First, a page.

Much has changed in the world since those days.  The Warsaw Pact is history, so is Czechoslovakia, so is the Soviet Union.  NATO remains, and I know you are uncomfortable with that.   Some of the former members of the Pact are now members of NATO, for example, the Czech Republic.  You want to draw a line and stop that advance, while, at the same time, trading with Western Europe and the world.  What would Russia’s vast energy resources be worth if you could not sell them on the world market?

                You don’t really want to own Eastern Europe and accept full responsibility for the individual states.  You want to be more like an uncle than a father, Uncle Vladimir, keeping this expanded Russian Federation under a watchful eye.  Well, many of us would like to bring back the good old days here at home.  We liked Ike and would love to bring back the Eisenhower years.  America was simpler back then.   The country was move unified.  Not perfect, by any means.  But those were happy days for many of us despite the onset of the Cold War.

                Perchance, did you ever hide under your school desk during air raid drills back then?  When the air raid siren sounded the lesson stopped.  We got down on the floor and curled into a ball, with our backs to the windows, so that if The Bomb went off nearby, we would not get get flying glass in our faces—not that that would have mattered much, under the circumstances.

                You see, there is one word to describe the Soviet Union to us back then: Fear.  Fear of all those rockets and bombs headed our way if it came to war.  Fear of the apocalypse, of nuclear winter, the extinction of life, as we knew it, on our planet.

                Stop for a moment and consider what Nadia wants instead of what Vladimir wants.

                Nadia teaches literature in a small school outside of Moscow.  She studied English and literature in university.  She visits friends in Moscow and once went with a group of fellow students to Paris.  In the virtual world, Nadia has many friends around Europe and the world.  Right now, she is sending them a snapshot she took of her boyfriend clowning in front of a World War II Russian tank that has been sitting on a pedestal since the end of the war.

            Usually, she gets a warm response to her texts and photos—she has a good eye.  This time, however, a friend in Budapest adds a few words of concern about politics.  Another Web acquaintance in London cancels her planned trip to Moscow in the spring.

            Nadia loves Russian literature and language.  She can recite poems by Pushkin and Yevtushenko, and listens to certain girl bands.  At the same time, she does not wish to be bounded by Russian politics and history.  Why should she?  With the device she holds in hand, she can communicate with folks around the planet.  Nadia is not exceptional, in this way.  She is like young people everywhere.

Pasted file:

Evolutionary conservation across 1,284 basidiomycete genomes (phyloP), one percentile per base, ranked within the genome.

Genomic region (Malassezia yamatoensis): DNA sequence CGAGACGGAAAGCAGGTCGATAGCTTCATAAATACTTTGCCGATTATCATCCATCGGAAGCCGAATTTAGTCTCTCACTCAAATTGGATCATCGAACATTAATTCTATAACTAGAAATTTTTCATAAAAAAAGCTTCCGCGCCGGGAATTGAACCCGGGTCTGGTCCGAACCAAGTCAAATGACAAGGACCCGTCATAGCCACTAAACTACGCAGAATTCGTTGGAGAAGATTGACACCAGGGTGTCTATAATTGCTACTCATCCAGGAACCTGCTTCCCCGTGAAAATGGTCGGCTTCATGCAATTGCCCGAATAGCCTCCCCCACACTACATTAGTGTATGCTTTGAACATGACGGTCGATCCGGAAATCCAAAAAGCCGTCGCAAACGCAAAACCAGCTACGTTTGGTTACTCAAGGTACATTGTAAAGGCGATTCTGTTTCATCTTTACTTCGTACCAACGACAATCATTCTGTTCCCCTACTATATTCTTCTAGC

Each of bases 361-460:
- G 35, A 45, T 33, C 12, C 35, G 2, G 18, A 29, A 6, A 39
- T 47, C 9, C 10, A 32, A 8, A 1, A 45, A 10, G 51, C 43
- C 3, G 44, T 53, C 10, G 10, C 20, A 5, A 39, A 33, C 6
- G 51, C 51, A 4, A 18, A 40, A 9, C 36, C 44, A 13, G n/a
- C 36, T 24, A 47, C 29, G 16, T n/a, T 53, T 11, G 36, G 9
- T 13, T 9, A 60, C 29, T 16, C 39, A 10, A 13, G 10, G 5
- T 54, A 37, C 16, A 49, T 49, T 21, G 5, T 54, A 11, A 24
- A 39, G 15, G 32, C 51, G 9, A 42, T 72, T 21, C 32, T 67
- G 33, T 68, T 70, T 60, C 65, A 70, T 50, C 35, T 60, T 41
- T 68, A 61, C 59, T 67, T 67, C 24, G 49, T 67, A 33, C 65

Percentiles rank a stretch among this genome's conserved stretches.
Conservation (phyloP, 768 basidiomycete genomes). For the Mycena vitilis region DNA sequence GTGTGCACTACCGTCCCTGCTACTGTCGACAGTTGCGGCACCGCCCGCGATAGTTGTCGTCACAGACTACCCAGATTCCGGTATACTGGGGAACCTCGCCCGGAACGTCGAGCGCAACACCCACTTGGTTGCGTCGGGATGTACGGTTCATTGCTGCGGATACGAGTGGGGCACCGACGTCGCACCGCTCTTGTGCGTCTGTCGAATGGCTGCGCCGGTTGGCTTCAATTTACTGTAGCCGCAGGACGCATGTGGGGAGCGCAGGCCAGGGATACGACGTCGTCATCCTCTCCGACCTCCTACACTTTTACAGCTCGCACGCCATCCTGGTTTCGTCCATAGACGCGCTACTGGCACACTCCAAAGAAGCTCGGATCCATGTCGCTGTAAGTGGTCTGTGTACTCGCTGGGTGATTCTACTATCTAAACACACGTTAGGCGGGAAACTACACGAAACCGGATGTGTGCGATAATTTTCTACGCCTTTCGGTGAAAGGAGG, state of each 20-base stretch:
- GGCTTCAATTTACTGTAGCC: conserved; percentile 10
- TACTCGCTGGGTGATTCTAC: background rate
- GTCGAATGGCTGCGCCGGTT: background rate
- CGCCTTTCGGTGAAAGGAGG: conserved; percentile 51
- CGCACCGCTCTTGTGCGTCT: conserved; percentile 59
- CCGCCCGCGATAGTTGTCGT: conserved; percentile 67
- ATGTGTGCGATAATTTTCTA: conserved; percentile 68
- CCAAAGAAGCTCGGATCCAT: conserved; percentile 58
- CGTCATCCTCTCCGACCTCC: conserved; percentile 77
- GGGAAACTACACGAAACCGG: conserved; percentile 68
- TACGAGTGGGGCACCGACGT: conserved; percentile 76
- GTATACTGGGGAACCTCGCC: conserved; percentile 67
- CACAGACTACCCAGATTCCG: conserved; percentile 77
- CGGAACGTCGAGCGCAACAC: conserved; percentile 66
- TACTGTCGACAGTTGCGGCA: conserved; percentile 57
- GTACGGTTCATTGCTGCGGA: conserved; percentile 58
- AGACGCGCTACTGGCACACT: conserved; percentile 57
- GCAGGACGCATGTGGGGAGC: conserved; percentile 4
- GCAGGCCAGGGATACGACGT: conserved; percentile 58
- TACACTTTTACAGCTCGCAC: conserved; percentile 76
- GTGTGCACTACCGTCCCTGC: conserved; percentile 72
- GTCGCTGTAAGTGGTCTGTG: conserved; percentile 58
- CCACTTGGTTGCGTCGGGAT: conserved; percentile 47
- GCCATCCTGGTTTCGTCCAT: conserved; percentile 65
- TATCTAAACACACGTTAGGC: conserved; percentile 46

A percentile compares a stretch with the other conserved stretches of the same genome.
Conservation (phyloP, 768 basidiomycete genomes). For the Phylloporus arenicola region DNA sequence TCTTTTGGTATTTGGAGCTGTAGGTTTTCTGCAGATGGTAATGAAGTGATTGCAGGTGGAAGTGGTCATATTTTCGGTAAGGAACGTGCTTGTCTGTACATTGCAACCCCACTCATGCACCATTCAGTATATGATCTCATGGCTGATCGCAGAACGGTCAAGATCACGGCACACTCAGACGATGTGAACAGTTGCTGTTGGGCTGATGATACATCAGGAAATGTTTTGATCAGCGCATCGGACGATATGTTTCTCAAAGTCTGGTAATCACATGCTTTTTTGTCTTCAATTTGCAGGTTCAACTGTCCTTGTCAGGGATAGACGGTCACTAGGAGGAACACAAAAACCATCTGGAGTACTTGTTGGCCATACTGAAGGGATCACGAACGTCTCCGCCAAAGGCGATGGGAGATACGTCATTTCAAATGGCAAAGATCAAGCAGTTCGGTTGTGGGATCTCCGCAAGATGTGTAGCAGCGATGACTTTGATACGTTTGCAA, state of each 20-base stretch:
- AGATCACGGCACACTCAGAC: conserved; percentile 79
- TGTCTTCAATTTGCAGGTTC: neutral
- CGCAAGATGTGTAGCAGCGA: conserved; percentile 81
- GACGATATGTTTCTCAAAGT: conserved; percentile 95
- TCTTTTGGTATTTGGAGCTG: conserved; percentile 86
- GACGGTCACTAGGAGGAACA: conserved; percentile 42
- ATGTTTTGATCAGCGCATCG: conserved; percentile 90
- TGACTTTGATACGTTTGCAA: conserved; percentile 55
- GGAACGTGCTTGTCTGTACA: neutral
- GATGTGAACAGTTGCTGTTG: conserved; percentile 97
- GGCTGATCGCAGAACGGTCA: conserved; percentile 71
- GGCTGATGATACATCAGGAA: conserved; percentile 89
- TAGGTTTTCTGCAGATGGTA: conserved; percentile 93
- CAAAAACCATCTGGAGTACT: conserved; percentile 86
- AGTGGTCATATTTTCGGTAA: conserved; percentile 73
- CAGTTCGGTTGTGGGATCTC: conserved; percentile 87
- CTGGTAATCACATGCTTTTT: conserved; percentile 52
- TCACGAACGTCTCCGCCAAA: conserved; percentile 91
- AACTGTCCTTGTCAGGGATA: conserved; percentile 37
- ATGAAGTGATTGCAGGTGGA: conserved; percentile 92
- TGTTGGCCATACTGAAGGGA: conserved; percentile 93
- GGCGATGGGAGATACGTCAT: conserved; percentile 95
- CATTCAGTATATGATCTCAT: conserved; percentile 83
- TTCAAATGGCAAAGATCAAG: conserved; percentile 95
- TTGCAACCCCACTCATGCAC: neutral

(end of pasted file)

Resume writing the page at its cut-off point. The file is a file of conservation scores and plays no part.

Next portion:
More than you realize, Mr. President, you also live in Nadia’s world, as do your two daughters.  You do business with the West, sell energy to the West.  Since Peter the Great, Russia has looked to the West.  It looked to the West for help in the Great Patriotic War.  And the Allies were generous in their response to Mother Russia’s needs.

            Business interests must be based on mutual respect not the threat of military force to settle negotiations.  You understand force and the costs of force.  What did force get Russia in Afghanistan?  You could give the command for Russian troops to occupy all of Ukraine and place it under martial law.  How many thousands of soldiers do you think would be required to secure the natural gas pipelines that run for hundreds of kilometers through Ukraine?    You have an aircraft carrier deal with France.  What would you do if France stopped working on your order and froze Russian assets?  The French also possess nuclear weapons, so it would not be easy to push France around.

            Whatever crimes you might have committed, you are not Hitler or Stalin.  Your hands do not drip with the blood of millions.  I do not think you wish to visit that level of brutality on the world.  Surely, you must realize that by rebuilding  the USSR as the Russian Federation, you will trigger a new Cold War. The return of fear.  You have the power; you hold the lever of history in your hands.  How do you wish to be remembered by history, Mr. Putin?  How do you wish to be regarded by Nadia?